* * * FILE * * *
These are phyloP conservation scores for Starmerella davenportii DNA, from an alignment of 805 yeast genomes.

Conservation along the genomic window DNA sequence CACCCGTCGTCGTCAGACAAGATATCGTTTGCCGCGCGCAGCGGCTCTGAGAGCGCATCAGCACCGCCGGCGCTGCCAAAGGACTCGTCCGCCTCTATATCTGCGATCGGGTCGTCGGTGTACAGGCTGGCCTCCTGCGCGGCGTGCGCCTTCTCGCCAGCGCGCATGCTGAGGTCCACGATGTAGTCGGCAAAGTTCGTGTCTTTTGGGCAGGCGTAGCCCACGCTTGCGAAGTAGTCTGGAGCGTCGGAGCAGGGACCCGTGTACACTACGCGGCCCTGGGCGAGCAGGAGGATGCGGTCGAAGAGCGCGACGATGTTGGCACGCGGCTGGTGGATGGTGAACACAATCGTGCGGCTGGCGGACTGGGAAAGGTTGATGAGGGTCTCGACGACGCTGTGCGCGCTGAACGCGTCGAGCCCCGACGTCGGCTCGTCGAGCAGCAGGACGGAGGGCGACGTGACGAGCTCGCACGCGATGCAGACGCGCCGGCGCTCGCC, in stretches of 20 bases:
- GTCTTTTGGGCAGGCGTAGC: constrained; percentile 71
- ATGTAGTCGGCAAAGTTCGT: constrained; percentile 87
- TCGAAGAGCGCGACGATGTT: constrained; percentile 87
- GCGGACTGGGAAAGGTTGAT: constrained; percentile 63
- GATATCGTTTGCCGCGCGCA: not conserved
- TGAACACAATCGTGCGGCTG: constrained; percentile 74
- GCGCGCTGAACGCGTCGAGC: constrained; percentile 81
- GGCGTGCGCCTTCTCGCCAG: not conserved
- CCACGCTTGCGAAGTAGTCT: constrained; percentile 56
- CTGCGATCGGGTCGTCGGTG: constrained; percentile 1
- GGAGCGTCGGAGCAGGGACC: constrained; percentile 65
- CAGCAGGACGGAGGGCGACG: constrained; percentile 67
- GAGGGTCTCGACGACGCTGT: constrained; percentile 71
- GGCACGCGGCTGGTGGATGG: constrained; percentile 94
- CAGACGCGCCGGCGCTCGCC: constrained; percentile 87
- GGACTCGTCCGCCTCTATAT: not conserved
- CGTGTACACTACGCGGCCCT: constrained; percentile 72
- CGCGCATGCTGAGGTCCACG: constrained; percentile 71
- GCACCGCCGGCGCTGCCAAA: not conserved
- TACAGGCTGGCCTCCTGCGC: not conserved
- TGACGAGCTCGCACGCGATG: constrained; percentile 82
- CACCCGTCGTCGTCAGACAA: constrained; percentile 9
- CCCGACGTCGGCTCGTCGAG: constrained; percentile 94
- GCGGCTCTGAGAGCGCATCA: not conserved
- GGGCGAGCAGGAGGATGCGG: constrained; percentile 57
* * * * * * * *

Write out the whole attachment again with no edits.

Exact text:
These are phyloP conservation scores for Starmerella davenportii DNA, from an alignment of 805 yeast genomes.

Conservation along the genomic window DNA sequence CACCCGTCGTCGTCAGACAAGATATCGTTTGCCGCGCGCAGCGGCTCTGAGAGCGCATCAGCACCGCCGGCGCTGCCAAAGGACTCGTCCGCCTCTATATCTGCGATCGGGTCGTCGGTGTACAGGCTGGCCTCCTGCGCGGCGTGCGCCTTCTCGCCAGCGCGCATGCTGAGGTCCACGATGTAGTCGGCAAAGTTCGTGTCTTTTGGGCAGGCGTAGCCCACGCTTGCGAAGTAGTCTGGAGCGTCGGAGCAGGGACCCGTGTACACTACGCGGCCCTGGGCGAGCAGGAGGATGCGGTCGAAGAGCGCGACGATGTTGGCACGCGGCTGGTGGATGGTGAACACAATCGTGCGGCTGGCGGACTGGGAAAGGTTGATGAGGGTCTCGACGACGCTGTGCGCGCTGAACGCGTCGAGCCCCGACGTCGGCTCGTCGAGCAGCAGGACGGAGGGCGACGTGACGAGCTCGCACGCGATGCAGACGCGCCGGCGCTCGCC, in stretches of 20 bases:
- GTCTTTTGGGCAGGCGTAGC: constrained; percentile 71
- ATGTAGTCGGCAAAGTTCGT: constrained; percentile 87
- TCGAAGAGCGCGACGATGTT: constrained; percentile 87
- GCGGACTGGGAAAGGTTGAT: constrained; percentile 63
- GATATCGTTTGCCGCGCGCA: not conserved
- TGAACACAATCGTGCGGCTG: constrained; percentile 74
- GCGCGCTGAACGCGTCGAGC: constrained; percentile 81
- GGCGTGCGCCTTCTCGCCAG: not conserved
- CCACGCTTGCGAAGTAGTCT: constrained; percentile 56
- CTGCGATCGGGTCGTCGGTG: constrained; percentile 1
- GGAGCGTCGGAGCAGGGACC: constrained; percentile 65
- CAGCAGGACGGAGGGCGACG: constrained; percentile 67
- GAGGGTCTCGACGACGCTGT: constrained; percentile 71
- GGCACGCGGCTGGTGGATGG: constrained; percentile 94
- CAGACGCGCCGGCGCTCGCC: constrained; percentile 87
- GGACTCGTCCGCCTCTATAT: not conserved
- CGTGTACACTACGCGGCCCT: constrained; percentile 72
- CGCGCATGCTGAGGTCCACG: constrained; percentile 71
- GCACCGCCGGCGCTGCCAAA: not conserved
- TACAGGCTGGCCTCCTGCGC: not conserved
- TGACGAGCTCGCACGCGATG: constrained; percentile 82
- CACCCGTCGTCGTCAGACAA: constrained; percentile 9
- CCCGACGTCGGCTCGTCGAG: constrained; percentile 94
- GCGGCTCTGAGAGCGCATCA: not conserved
- GGGCGAGCAGGAGGATGCGG: constrained; percentile 57